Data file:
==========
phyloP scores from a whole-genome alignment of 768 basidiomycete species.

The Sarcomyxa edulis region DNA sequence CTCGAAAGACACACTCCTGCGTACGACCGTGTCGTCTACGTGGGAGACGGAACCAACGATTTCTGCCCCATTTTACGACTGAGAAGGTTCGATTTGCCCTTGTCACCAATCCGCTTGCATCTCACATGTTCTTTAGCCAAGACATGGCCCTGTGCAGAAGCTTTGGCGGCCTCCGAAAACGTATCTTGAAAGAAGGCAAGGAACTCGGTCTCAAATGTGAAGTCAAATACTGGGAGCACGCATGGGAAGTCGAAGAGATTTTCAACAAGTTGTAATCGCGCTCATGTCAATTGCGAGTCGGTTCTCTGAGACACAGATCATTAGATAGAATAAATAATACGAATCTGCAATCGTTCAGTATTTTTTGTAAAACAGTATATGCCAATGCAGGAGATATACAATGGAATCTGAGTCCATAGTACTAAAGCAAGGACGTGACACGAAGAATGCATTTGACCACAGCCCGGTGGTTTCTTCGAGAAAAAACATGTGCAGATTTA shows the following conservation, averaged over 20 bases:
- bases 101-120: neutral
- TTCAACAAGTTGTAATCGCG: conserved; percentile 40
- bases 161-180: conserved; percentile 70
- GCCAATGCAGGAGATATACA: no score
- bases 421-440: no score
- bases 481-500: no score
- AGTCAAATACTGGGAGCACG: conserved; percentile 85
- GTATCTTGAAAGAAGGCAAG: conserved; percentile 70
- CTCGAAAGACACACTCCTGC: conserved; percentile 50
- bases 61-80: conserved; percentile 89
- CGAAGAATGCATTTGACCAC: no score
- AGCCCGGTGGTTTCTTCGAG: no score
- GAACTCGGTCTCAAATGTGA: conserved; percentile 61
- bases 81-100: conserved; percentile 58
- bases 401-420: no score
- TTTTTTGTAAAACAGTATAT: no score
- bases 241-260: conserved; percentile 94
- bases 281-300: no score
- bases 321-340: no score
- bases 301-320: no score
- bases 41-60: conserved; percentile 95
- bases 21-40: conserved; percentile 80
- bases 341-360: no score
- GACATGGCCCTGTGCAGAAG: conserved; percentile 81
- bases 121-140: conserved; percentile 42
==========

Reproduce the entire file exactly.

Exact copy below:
phyloP scores from a whole-genome alignment of 768 basidiomycete species.

The Sarcomyxa edulis region DNA sequence CTCGAAAGACACACTCCTGCGTACGACCGTGTCGTCTACGTGGGAGACGGAACCAACGATTTCTGCCCCATTTTACGACTGAGAAGGTTCGATTTGCCCTTGTCACCAATCCGCTTGCATCTCACATGTTCTTTAGCCAAGACATGGCCCTGTGCAGAAGCTTTGGCGGCCTCCGAAAACGTATCTTGAAAGAAGGCAAGGAACTCGGTCTCAAATGTGAAGTCAAATACTGGGAGCACGCATGGGAAGTCGAAGAGATTTTCAACAAGTTGTAATCGCGCTCATGTCAATTGCGAGTCGGTTCTCTGAGACACAGATCATTAGATAGAATAAATAATACGAATCTGCAATCGTTCAGTATTTTTTGTAAAACAGTATATGCCAATGCAGGAGATATACAATGGAATCTGAGTCCATAGTACTAAAGCAAGGACGTGACACGAAGAATGCATTTGACCACAGCCCGGTGGTTTCTTCGAGAAAAAACATGTGCAGATTTA shows the following conservation, averaged over 20 bases:
- bases 101-120: neutral
- TTCAACAAGTTGTAATCGCG: conserved; percentile 40
- bases 161-180: conserved; percentile 70
- GCCAATGCAGGAGATATACA: no score
- bases 421-440: no score
- bases 481-500: no score
- AGTCAAATACTGGGAGCACG: conserved; percentile 85
- GTATCTTGAAAGAAGGCAAG: conserved; percentile 70
- CTCGAAAGACACACTCCTGC: conserved; percentile 50
- bases 61-80: conserved; percentile 89
- CGAAGAATGCATTTGACCAC: no score
- AGCCCGGTGGTTTCTTCGAG: no score
- GAACTCGGTCTCAAATGTGA: conserved; percentile 61
- bases 81-100: conserved; percentile 58
- bases 401-420: no score
- TTTTTTGTAAAACAGTATAT: no score
- bases 241-260: conserved; percentile 94
- bases 281-300: no score
- bases 321-340: no score
- bases 301-320: no score
- bases 41-60: conserved; percentile 95
- bases 21-40: conserved; percentile 80
- bases 341-360: no score
- GACATGGCCCTGTGCAGAAG: conserved; percentile 81
- bases 121-140: conserved; percentile 42